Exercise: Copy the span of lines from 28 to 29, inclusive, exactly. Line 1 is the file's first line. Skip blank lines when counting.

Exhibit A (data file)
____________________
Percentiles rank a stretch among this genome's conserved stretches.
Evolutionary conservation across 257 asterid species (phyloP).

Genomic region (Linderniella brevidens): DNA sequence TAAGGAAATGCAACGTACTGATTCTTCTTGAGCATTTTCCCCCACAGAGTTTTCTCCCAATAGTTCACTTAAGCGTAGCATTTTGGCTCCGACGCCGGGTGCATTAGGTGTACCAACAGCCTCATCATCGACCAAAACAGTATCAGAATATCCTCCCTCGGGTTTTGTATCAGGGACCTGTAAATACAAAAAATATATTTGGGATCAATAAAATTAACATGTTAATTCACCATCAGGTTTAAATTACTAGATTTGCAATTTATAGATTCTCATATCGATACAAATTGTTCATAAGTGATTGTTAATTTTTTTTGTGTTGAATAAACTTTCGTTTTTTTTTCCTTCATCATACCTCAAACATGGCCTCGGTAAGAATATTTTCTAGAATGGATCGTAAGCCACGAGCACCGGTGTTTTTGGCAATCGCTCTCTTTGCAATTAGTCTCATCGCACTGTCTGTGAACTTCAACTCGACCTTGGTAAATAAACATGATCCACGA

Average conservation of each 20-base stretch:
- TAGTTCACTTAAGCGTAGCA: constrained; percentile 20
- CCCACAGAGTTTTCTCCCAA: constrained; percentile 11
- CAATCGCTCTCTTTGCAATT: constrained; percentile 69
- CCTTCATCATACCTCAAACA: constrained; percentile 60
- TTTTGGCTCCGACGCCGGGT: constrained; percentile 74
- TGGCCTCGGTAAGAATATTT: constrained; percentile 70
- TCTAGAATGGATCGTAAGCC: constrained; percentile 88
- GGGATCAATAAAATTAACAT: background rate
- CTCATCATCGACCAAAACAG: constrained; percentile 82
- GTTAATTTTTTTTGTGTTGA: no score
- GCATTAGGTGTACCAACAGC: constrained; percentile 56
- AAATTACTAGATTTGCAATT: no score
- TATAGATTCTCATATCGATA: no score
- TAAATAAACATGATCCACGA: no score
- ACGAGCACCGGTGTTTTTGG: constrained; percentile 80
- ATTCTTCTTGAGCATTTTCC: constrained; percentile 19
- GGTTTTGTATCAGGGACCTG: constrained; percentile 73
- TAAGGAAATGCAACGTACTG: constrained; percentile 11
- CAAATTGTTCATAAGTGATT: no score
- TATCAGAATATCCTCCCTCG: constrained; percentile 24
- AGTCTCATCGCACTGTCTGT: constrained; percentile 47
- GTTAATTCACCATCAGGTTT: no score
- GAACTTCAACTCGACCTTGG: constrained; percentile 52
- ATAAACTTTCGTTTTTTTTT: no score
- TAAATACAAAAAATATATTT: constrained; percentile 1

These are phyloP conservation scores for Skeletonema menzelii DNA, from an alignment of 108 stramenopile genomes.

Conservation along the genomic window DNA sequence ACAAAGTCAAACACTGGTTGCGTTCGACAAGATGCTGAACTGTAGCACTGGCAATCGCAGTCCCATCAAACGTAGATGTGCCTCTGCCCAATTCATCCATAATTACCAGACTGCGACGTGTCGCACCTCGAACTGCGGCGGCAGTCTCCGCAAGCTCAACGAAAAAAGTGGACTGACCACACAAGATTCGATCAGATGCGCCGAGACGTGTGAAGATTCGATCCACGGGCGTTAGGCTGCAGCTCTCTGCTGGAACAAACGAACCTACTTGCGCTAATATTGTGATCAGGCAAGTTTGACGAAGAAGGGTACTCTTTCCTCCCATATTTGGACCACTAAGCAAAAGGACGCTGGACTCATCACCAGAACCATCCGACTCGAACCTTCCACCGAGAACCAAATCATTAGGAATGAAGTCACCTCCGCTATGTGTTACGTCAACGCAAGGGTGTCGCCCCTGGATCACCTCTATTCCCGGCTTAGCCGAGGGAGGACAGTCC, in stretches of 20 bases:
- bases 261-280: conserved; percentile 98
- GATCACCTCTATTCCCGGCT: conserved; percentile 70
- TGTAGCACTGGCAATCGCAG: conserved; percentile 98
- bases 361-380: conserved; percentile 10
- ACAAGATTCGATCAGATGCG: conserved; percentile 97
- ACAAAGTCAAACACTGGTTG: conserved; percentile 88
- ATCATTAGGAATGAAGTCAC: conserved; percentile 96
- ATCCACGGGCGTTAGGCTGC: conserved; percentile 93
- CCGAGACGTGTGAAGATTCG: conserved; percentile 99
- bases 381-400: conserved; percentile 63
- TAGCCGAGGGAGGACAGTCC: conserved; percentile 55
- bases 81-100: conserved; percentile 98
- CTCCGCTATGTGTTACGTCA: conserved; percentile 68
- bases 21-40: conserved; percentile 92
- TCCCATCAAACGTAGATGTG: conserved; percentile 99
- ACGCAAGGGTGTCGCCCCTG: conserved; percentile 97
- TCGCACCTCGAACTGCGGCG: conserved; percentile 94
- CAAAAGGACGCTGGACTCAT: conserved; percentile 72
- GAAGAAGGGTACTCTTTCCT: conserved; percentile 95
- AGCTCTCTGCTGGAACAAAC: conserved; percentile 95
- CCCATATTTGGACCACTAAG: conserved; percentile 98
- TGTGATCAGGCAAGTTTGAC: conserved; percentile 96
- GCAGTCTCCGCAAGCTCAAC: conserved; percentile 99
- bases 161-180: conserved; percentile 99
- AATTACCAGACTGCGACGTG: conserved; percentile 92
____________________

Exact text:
- ATAAACTTTCGTTTTTTTTT: no score
- TAAATACAAAAAATATATTT: constrained; percentile 1